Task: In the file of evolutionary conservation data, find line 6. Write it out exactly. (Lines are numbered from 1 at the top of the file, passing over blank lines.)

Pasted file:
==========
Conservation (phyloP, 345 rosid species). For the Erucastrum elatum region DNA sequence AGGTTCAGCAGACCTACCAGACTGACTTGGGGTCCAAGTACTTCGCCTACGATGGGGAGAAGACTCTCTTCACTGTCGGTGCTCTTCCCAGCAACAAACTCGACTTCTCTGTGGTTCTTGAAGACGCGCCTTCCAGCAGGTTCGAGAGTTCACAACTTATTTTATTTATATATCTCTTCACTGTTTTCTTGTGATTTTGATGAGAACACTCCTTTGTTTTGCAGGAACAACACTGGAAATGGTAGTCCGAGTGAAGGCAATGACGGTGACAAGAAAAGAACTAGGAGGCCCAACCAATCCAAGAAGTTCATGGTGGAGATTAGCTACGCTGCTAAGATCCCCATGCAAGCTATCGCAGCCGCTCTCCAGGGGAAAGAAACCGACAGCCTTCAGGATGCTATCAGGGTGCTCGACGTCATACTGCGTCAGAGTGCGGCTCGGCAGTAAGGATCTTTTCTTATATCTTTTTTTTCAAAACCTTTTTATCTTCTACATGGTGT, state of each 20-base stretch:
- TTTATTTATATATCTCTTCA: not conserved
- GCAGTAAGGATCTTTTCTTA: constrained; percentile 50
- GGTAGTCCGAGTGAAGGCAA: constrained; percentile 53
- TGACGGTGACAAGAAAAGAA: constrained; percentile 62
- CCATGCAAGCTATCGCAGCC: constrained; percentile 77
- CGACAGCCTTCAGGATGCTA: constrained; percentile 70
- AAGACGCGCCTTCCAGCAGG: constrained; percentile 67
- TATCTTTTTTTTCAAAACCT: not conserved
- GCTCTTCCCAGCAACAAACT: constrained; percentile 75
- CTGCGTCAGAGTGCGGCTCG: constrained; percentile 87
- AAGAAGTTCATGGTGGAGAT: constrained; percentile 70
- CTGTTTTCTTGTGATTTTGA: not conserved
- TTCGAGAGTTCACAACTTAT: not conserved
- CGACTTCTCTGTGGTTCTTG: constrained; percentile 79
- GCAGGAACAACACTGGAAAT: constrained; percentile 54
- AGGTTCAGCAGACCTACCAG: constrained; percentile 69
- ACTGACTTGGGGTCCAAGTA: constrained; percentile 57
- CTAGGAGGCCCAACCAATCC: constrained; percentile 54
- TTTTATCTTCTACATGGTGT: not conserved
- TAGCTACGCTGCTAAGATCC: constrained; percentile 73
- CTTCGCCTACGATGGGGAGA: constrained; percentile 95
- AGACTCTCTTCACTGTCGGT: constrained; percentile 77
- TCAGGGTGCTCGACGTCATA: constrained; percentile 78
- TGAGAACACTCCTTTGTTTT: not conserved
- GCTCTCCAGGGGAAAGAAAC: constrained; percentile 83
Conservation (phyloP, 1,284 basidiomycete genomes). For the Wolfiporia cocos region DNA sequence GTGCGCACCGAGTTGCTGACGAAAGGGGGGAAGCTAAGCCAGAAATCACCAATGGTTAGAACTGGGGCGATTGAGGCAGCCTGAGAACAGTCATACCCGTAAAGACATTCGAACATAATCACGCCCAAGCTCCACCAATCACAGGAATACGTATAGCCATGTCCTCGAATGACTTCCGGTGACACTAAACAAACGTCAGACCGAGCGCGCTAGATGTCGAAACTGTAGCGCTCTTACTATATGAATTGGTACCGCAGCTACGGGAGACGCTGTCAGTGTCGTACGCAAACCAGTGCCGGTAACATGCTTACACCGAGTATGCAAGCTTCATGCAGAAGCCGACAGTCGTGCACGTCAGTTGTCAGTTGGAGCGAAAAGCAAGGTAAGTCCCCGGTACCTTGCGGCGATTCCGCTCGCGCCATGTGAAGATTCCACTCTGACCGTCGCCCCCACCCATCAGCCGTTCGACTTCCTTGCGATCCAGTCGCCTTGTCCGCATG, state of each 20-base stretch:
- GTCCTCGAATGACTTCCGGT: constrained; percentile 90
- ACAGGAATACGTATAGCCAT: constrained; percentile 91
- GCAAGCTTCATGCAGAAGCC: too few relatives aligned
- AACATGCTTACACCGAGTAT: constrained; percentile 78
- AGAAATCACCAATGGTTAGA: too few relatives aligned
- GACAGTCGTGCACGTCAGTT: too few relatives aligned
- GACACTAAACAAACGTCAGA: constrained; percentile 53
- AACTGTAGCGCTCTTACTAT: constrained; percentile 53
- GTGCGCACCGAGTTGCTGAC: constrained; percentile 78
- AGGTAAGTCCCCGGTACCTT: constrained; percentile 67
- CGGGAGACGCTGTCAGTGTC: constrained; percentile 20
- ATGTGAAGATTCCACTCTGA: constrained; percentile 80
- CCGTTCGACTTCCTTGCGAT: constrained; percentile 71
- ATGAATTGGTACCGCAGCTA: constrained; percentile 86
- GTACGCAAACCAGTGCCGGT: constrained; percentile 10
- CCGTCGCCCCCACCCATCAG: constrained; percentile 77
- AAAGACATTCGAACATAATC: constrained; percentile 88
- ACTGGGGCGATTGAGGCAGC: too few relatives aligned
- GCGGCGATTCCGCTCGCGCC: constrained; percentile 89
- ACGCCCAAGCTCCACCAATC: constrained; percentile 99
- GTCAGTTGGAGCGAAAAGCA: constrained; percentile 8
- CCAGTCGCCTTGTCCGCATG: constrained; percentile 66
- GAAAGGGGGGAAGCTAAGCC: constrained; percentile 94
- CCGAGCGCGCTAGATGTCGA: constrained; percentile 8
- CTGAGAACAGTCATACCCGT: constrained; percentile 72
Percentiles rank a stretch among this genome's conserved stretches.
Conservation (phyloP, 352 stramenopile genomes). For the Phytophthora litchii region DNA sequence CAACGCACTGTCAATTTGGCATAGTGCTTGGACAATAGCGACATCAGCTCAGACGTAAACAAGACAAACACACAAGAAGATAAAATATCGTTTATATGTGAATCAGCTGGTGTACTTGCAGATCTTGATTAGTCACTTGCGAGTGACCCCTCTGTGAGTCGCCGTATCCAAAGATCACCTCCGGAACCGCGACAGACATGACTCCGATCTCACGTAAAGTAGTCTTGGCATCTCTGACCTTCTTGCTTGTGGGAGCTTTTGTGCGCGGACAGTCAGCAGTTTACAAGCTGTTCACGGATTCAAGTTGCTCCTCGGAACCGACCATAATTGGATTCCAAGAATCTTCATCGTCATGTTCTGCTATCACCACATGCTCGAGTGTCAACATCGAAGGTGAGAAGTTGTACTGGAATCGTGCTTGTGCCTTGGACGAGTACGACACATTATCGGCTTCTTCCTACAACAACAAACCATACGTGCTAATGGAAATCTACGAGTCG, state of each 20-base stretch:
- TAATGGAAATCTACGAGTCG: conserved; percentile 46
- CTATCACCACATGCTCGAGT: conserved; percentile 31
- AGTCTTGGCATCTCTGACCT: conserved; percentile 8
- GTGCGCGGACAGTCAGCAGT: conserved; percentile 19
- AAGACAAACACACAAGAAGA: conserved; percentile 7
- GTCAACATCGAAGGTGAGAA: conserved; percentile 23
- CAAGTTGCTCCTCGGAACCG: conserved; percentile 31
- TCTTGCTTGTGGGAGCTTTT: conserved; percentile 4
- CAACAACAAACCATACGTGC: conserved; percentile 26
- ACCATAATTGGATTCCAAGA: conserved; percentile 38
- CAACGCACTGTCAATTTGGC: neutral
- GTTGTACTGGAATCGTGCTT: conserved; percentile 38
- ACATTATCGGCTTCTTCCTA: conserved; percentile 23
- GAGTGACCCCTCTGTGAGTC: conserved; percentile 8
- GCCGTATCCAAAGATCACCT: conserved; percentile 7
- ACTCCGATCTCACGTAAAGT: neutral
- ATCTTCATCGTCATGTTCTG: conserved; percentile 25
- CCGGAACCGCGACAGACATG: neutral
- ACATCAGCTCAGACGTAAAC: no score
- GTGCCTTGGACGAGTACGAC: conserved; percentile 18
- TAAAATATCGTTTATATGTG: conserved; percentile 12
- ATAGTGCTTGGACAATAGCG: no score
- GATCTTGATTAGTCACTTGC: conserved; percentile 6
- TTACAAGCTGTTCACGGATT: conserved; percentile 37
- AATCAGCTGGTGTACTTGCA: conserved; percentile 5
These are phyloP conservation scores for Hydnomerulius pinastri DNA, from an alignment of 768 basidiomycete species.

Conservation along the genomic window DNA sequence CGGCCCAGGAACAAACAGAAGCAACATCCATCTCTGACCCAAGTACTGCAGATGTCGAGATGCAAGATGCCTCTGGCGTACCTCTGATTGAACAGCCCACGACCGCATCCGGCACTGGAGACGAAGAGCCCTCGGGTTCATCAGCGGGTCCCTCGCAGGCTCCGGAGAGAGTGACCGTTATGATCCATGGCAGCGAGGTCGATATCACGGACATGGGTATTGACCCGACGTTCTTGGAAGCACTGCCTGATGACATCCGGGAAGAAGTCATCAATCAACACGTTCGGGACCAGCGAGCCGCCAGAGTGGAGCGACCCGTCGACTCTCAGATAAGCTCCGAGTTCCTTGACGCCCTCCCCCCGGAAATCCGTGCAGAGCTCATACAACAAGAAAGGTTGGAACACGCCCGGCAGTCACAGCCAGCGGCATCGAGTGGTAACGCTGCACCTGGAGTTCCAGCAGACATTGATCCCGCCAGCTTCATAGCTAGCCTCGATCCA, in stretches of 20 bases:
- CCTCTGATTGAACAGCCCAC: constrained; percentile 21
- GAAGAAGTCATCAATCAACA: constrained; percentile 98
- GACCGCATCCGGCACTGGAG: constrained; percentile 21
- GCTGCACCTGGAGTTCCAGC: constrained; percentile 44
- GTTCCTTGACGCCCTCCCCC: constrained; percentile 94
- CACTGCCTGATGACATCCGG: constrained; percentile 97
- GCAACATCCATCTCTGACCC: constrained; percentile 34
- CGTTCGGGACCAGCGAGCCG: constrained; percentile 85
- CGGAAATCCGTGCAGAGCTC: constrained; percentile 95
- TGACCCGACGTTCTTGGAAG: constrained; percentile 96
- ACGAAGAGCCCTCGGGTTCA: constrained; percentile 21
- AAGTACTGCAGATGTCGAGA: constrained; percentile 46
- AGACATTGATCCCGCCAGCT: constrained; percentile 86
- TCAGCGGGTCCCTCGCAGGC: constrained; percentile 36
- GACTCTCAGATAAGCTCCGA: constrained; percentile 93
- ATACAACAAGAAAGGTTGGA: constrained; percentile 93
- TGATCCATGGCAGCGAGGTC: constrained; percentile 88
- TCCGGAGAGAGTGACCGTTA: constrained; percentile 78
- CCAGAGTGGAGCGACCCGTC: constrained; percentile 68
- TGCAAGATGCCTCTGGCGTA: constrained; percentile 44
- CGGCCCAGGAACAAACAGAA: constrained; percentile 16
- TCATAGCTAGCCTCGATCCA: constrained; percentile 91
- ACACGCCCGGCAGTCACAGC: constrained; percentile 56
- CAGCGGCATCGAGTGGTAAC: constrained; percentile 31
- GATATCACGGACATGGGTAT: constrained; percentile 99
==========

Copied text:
- CCATGCAAGCTATCGCAGCC: constrained; percentile 77